In the Prelab section of this chapter, you had the opportunity to compute the divisors of some integers by hand. The applet below will automatically compute all of the positive divisors for a given integer. Give it a try:

The output is the set of all the positive divisors of 12345. We only list the positive divisors because it is easy to compute all of the divisors from these. We would just have to take these numbers and their negations to get all of the divisors of 12345.

In the Prelab section, an illustration was given that showed how to compute gcd(45, 60). The first step is to compute the positive divisors of both 45 and 60. Here are the divisors of 45:

And here are the divisors of 60:

The last step is to pick out the largest number that occurs in both lists. A handy way to do this in one shot is to use the applet below. This applet takes two integers as input, and produces the set of positive divisors shared by both input values.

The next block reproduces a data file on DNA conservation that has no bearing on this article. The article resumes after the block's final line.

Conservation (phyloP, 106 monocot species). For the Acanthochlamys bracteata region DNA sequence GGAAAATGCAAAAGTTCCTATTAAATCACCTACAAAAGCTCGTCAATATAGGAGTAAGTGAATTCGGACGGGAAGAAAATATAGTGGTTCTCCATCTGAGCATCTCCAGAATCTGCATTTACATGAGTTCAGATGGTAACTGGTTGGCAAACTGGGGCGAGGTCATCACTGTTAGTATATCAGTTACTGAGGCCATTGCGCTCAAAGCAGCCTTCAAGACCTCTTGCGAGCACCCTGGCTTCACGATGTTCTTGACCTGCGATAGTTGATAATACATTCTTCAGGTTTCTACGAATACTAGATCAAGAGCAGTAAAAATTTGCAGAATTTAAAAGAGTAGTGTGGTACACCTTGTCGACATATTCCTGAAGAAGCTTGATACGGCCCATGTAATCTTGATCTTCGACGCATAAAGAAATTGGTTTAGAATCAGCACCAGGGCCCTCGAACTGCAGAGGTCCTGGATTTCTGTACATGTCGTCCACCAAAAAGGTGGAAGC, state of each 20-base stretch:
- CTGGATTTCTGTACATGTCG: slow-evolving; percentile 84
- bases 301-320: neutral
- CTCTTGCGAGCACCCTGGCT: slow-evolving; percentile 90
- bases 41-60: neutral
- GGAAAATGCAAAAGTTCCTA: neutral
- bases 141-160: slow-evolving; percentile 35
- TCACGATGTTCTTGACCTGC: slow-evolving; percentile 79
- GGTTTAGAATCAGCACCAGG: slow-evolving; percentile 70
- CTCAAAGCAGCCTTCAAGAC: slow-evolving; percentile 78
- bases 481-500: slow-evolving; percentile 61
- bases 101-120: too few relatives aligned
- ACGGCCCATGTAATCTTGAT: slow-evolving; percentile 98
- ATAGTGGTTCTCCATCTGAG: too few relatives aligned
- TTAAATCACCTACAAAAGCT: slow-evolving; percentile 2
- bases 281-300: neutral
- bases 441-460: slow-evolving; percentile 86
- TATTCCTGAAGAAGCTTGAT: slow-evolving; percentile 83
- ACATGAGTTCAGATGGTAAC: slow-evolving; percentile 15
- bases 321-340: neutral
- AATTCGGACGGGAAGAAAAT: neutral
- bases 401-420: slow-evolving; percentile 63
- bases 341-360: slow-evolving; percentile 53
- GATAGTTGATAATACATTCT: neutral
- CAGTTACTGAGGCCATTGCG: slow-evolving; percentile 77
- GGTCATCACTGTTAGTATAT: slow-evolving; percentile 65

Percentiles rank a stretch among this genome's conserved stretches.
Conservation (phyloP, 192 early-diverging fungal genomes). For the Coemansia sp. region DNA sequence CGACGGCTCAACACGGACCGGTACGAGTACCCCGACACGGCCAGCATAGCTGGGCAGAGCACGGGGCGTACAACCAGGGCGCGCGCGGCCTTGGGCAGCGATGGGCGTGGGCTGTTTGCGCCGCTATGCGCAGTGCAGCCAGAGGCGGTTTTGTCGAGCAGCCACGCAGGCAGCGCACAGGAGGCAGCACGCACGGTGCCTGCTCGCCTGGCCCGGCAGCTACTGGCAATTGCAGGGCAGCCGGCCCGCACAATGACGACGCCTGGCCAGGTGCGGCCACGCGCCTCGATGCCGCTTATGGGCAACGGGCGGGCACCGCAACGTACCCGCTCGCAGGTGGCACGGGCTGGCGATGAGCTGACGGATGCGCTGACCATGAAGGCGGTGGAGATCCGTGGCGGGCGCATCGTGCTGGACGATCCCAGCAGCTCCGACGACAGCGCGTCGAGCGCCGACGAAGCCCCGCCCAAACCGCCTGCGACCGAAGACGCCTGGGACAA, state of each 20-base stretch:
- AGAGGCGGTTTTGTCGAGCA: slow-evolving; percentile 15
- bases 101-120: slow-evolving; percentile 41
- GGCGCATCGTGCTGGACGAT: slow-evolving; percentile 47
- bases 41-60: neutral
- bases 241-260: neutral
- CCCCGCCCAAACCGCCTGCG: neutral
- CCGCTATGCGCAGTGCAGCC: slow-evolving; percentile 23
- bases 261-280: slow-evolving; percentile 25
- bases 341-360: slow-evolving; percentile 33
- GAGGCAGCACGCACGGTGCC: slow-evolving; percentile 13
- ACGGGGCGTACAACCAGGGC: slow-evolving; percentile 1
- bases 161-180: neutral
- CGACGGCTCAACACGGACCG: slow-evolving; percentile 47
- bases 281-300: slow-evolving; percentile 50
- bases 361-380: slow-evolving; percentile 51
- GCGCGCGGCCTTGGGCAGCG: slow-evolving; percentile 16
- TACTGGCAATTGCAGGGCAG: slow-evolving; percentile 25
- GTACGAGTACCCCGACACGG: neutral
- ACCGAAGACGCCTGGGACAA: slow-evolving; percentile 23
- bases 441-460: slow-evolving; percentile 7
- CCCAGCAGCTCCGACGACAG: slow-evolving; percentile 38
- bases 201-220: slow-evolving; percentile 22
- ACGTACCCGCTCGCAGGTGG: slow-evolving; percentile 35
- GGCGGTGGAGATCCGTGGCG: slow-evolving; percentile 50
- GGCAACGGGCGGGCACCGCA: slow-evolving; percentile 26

With no work at all it is clear that gcd(45, 60) = 15. The above example is cool, but after all, you could do that one by hand. Let's try some larger choices:

Imagine trying to do this one by hand! By the way, what is gcd(

a,b)? Once you figure it out, use the applet below to compute the positive divisors of gcd(a,b). (Replace ??? with the value of gcd(a,b).)

## Research Question 1

In the preceding computations, we have found the set of common positive divisors of

a= 223092870 andb= 6227020800, and have found the set of positive divisors of gcd(a,b). Compare these two sets. Change the values ofaandb, and repeat the experiment: compute the set of common positive divisors ofaandb, compute the set of positive divisors of gcd(a,b), and compare the two sets. Once you think you see a pattern, state a conjecture and try to prove it!

Hints:Since your conjecture will involve sets, when working on the proof you should keep in mind the suggestions concerning proofs involving sets in the "Tips for Writing Proofs" section of the Course Guide. Also, you may find it helpful to use the results in the "GCDs and Factorization" section below when working on your proof.

Section 1.1 | Section 1.2 | Section 1.3 | Section 1.4 | Section 1.5

Copyright © 2001 by W. H. Freeman and Company